Director Andres Muschietti’s eerie horror ‘Mama’ is a fine example of what happens when young filmmakers are given the resources they need to explore their artistic vision. Regardless of a disjointed plot, there is no question that this film is truly shocking. Though the film lacks the full fluidity of major Hollywood blockbusters; it certainly puts a lot of the more established filmmakers to shame.
Mama has a simple premise. Lucas (Nikolaj Coster-Waldau) and Annabelle (Jessica Chastain) have taken on the task of rehabilitating, Lucas’s orphaned nieces after they are found dwelling in the woods. The only catch being that the girl’s primary care giver for the previous 6 months was a supernatural monstrosity known as ‘Mama’, and she wants the girls back.
Jessica Chastain plays the ‘unlikely’ female heroin Annabelle and gives a great performance as the punk-rocker turned single mum. Making up for the slight inadequacies of Nikolaj Coster-Waldau as Lucas, an animator turned stepfather who spends half the film in a comber. However, the most stunning performances of all are the two young feral starlets Victoria (Megan Carpentier) and Lilly (Isabelle Nelisse). The two girls not only work off of each other incredibly, they portray a spectacular array of emotions with very little dialogue and are actually (unlike most children in horror films) creepy as hell.
Visually the film really speaks for itself, the film is unforgivingly creepy. Some sequences stunningly inventive (Lillie’s tug of war game with the creature Mama), while others exquisitely tense; the Rear Window/Hitchcock-esque flashbulb sequence is simply awesome. With the help of Del Torro’s Special Effects Company D.D.T. the monster Mama is a uniquely terrifying spectacle. Blending graphic, prosthetic and animatic mediums to create a true monster. Not to mention, Cinematographer Antonio Riestra’s use of washed out colours and seemingly natural shadows elevate the eerie tone of the film to a level that should excite the ‘Horror Community’ at large.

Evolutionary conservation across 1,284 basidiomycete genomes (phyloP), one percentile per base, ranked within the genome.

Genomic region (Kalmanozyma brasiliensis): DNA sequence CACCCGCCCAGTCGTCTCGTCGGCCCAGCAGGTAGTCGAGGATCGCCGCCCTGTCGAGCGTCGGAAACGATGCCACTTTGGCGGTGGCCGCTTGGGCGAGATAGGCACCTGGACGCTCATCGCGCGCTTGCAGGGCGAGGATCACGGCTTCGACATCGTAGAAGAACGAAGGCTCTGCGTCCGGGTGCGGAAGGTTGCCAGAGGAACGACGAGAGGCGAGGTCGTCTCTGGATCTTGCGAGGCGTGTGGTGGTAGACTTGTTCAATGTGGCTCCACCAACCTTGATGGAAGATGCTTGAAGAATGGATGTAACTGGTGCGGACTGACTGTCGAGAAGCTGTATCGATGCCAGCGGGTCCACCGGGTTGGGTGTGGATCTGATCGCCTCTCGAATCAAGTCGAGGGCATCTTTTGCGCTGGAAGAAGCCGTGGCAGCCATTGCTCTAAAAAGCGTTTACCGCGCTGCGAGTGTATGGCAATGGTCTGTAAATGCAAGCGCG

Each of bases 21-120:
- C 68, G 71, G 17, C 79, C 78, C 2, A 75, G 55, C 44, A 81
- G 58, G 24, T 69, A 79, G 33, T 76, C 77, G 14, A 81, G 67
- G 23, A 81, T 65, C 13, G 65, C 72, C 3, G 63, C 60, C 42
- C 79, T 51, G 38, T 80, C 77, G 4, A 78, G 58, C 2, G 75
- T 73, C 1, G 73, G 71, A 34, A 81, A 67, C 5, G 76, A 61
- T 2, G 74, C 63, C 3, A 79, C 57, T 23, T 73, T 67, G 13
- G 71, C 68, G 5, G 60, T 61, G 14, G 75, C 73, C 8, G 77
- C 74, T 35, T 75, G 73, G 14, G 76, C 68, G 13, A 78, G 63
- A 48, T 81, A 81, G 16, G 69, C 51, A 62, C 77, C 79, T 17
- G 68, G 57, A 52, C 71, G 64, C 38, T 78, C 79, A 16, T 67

Despite all this, the films plot is lacking, leaving the audience feeling a little bemused at times. Key emotional moments are unexplored as a whole throughout the film, particularly that of Annabelle and Victoria, and Mama’s back story leaves a lot to be desired. The films aims; as voiced by Director Muschietti and Executive Producer Guillermo Del Torro, were to make the film emotionally engaging even with out the ghost. Unfortunately, the film doesn’t quite meet its aim. Unlike Del Torro’s own work, Muschietti does not capture the delicate mix of heartfelt drama and intense horror the story requires. However, the thrills of the film are so well crafted that these irregularities can be forgiven and simply chalked up to the fine tuning of a first time Director. If you fancy a thrill ride and supporting promising newcomers to the film industry see this film.
By Matthew Iredale